Download Quotes from Pope Francis on Immigration (pdf)

 

 This document will be updated periodically. Last updated February 11, 2016.

 

Related CLINIC Resources

Compilation of Catholic Social Teaching Passages on Migration

Papal Messages for the World Day of Migrants and Refugees

About CLINIC's Catholic Identity

Guiding Principles of CLINIC's Work

 

 

Projects: 

Praying the Rosary with Our Lady of Guadalupe and Tales of Immigrants (Also Available In Spanish)

Praying the Rosary with Our Lady of Guadalupe and Tales of Immigrants - The Luminous Mysteries

Our Lady of Guadalupe

Our Lady of Guadalupe appeared to St. Juan Diego in 1531, speaking in his native language and requesting that he go to the head of the church in Mexico and ask that a church be built in the place where she appeared. Juan Diego faced rejection and later was tested by having to persuade Bishop Juan de Zumárraga of the miraculous apparition. Mary offered him consolation and guidance. Faithfully following her instructions, Juan Diego went to the top of a hill, where he found his sign—a garden of roses in a typically barren spot. He picked the roses and brought them back to the Virgin Mary, who arranged them in his cloak. When Juan Diego returned to the bishop to present the roses and retell the story of Mary’s appearance, another miracle occurred. Mary’s image appeared on the cloak. Convinced by the miracles that Mary was indeed present, the bishop had a church built as she had asked. Juan Diego’s cloak was placed above the altar, where it is still displayed. For many, Our Lady of Guadalupe has been a source of strength, protection, and encouragement to remain faithful through trials and hardship.

The Rosary helps to recall significant mysteries in our faith and brings us into prayer around them. With these reflections about the lives of immigrants with whom the staffs of our affiliates have worked, the Catholic Legal Immigration Network, Inc. (CLINIC) invites you to join us in praying for dignity and justice for our immigrant sisters and brothers. Just as the Luminous Mysteries of the Rosary shed light on an important aspect of Christ’s mission, we hope these reflections will shed light on some immigrant experiences.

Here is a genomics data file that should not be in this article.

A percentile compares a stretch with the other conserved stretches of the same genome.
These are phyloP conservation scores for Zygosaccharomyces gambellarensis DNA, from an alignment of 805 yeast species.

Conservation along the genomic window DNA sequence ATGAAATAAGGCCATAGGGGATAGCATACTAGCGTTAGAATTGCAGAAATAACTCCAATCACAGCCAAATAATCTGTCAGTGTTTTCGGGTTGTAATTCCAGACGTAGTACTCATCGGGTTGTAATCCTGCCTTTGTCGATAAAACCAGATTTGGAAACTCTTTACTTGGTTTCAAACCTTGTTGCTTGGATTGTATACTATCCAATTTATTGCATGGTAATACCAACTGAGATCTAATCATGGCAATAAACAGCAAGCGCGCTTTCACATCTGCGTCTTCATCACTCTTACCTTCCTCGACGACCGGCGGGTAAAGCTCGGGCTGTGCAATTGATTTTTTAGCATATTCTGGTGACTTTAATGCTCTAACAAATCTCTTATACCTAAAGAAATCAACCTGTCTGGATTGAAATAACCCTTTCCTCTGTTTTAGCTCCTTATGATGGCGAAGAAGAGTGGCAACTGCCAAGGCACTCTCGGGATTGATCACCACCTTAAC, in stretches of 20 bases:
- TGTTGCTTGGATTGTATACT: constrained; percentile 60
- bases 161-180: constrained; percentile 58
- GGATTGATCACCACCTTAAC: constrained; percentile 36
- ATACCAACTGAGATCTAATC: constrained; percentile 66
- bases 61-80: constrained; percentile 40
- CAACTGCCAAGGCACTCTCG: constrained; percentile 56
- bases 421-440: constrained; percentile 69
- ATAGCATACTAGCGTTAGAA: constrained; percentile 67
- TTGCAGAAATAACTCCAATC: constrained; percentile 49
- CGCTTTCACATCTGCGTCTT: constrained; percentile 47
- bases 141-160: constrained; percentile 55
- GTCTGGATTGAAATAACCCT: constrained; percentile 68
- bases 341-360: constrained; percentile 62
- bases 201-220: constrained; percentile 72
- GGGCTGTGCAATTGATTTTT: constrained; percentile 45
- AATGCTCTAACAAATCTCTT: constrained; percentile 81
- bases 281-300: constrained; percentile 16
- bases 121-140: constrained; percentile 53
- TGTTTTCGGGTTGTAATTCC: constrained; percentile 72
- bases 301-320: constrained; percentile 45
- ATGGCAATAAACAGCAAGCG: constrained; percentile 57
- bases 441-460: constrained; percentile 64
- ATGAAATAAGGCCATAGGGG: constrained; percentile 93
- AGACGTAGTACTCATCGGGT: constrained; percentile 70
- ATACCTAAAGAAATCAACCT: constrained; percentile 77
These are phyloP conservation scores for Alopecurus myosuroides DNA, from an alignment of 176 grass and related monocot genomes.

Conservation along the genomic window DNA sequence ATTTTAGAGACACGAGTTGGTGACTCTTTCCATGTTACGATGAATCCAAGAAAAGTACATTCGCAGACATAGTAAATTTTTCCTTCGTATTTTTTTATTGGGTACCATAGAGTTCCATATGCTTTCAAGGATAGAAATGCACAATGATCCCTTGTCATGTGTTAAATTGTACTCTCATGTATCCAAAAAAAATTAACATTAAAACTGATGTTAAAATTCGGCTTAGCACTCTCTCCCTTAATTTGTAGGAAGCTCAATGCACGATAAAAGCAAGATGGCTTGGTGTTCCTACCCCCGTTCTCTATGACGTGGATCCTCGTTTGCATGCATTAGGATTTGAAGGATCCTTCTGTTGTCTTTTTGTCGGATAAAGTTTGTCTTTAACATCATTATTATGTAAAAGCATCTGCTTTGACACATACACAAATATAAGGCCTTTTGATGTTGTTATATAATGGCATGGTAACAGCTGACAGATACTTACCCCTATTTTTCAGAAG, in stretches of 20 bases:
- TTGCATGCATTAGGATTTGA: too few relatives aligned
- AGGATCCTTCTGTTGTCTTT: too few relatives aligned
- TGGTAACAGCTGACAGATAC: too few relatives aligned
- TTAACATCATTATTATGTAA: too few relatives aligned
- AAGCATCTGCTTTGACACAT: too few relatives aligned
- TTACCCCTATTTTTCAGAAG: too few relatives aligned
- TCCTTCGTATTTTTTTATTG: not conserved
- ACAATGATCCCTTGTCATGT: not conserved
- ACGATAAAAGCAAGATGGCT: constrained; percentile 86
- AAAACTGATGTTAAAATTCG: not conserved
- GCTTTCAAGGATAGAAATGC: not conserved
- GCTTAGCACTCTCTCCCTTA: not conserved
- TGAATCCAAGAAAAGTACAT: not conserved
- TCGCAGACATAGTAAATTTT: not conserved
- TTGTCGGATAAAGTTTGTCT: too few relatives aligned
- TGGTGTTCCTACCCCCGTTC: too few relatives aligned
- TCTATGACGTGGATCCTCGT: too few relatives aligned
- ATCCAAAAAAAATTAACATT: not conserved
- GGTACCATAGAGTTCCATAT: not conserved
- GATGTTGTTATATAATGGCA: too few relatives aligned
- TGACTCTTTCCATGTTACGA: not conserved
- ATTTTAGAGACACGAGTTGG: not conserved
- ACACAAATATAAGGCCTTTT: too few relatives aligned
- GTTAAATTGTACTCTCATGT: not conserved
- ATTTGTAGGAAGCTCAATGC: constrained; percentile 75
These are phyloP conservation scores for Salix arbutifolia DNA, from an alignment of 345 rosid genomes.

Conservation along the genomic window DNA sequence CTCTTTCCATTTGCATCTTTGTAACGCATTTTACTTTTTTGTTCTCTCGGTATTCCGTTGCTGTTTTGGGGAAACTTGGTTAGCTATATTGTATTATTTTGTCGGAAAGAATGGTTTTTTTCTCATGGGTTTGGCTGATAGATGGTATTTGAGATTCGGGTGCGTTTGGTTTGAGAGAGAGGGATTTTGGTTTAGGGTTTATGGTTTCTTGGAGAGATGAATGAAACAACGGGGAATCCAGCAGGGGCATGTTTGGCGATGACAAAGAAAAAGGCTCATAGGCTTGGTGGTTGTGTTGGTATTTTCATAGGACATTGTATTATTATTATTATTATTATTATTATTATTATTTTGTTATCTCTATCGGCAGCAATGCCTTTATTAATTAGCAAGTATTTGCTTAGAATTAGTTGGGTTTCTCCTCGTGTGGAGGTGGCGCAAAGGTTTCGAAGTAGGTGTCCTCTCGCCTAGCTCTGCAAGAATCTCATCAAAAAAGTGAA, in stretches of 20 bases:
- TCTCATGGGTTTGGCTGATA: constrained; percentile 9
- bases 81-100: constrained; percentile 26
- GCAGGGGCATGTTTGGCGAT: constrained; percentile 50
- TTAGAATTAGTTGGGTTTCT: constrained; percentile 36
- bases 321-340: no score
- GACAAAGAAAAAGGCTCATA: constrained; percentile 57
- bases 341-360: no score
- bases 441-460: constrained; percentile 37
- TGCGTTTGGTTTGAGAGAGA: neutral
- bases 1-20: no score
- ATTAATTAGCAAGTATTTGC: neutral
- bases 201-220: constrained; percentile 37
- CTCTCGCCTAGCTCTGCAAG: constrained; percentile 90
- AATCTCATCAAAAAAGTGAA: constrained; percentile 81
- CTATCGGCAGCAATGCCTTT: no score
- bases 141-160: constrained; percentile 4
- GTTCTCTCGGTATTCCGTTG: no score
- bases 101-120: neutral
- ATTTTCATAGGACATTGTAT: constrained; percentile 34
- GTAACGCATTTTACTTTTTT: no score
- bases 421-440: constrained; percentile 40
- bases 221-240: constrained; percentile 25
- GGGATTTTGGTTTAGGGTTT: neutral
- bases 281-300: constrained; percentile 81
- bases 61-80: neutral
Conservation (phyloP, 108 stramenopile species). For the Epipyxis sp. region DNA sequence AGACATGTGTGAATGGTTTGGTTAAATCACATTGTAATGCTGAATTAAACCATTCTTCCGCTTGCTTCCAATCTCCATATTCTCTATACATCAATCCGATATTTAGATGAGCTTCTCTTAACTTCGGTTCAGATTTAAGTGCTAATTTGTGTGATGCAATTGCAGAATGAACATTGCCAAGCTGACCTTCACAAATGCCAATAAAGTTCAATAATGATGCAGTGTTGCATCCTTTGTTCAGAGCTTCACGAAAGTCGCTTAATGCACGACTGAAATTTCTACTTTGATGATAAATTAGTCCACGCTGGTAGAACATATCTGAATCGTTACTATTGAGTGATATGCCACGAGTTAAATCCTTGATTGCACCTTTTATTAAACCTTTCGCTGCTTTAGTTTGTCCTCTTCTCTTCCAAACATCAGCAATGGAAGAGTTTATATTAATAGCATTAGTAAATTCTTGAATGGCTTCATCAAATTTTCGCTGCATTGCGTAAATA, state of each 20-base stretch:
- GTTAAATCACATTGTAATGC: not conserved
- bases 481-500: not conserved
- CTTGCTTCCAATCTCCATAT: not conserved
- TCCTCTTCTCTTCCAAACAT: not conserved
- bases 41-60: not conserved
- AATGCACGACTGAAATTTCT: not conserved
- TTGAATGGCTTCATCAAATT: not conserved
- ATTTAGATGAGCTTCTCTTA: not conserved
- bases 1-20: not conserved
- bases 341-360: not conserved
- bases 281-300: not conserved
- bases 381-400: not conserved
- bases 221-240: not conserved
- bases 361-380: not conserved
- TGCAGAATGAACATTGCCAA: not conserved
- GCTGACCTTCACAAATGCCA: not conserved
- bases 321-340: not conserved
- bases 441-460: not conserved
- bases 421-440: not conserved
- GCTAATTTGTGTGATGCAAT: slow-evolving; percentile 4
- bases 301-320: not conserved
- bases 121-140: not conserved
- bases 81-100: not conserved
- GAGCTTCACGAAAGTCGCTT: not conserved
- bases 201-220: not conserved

How to Pray the Rosary

    1. Begin by making the Sign of the Cross. Then say the Apostles Creed.
    2. Recite the Our Father.
    3. Recite a Hail Mary on each of these three beads.
    4. Recite the Glory Be. Then meditate on the first mystery, followed by the Our Father.
    5. Recite 10 Hail Marys, one for each bead of the decade.
    6. Recite a Glory Be. Then meditate on the second mystery, followed by the Our Father.
    7. Recite 10 Hail Marys, one for each bead of the decade.
    8. Recite a Glory Be. Then meditate on the third mystery, followed by the Our Father.
    9. Recite 10 Hail Marys, one for each bead of the decade.
    10. Recite a Glory Be. Then meditate on the fourth mystery, followed by the Our Father.
    11. Recite 10 Hail Marys, one for each bead of the decade.
    12. Recite a Glory Be. Then meditate on the fifth mystery, followed by the Our Father.
    13. Recite 10 Hail Marys, one for each bead of the decade.
    14. Recite the Hail Holy Queen and end with making the Sign of the Cross.

Pentecost: On Fire for Immigration Reform

The Feast of Pentecost is upon us! This is a time to celebrate the missionary outburst to share the evangelii gaudium, the joy of the Gospel, with all people. And, it is at this wondrous time that we join Catholics in prayerful action to repair our disjointed immigration system.

Pentecost is an ancient feast marking the descent of the Holy Spirit upon the disciples:

When the time for Pentecost was fulfilled, they were all in one place together.  And suddenly there came from the sky a noise like a strong driving wind, and it filled the entire house in which they were.  Then there appeared to them tongues as of fire, which parted and came to rest on each of them.  And they were all filled with the Holy Spirit and began to speak in different tongues, as the Spirit enabled them to proclaim. (Acts 2:1-4)

“The birthday of the Church,” Pentecost takes place fifty days after Easter and notes the endowment of the seven Gifts of the Holy Spirit to Christians:  wisdom, understanding, counsel, fortitude, knowledge, piety, and fear of the Lord. 

This Pentecost, may we be inspired by the Gifts of the Holy Spirit to practice these virtues for the promotion of human dignity and the protection of the most vulnerable among us. If we are “truly wise” and “understanding” we will relish what is right and just for immigrants in our country and will work with “fortitude” for genuine immigration reform, sustained by the “piety” of love and hope.

May the feast of Pentecost rekindle in our hearts the fire of God’s love for all, and energize us to continue the work of immigration reform in partnership with our immigrant sisters and brothers, who are participating in the mission of the Holy Spirit to “renew the face of the Earth”—and of the United States of America.

Download the PDF

Basics of Catholic Social Teaching and Migration

In advocating on behalf of migrants, immigrants, and refugees, it is important to understand that the Catholic position is based on Catholic social teaching, which is derived from the Gospels and the words of Christ; statements and encyclicals of the Popes; and statements and pastoral letters of bishops around the world, including the bishops of the United States.

Download the PDF

Webinar: Children Traveling Alone: The Catholic Church’s Response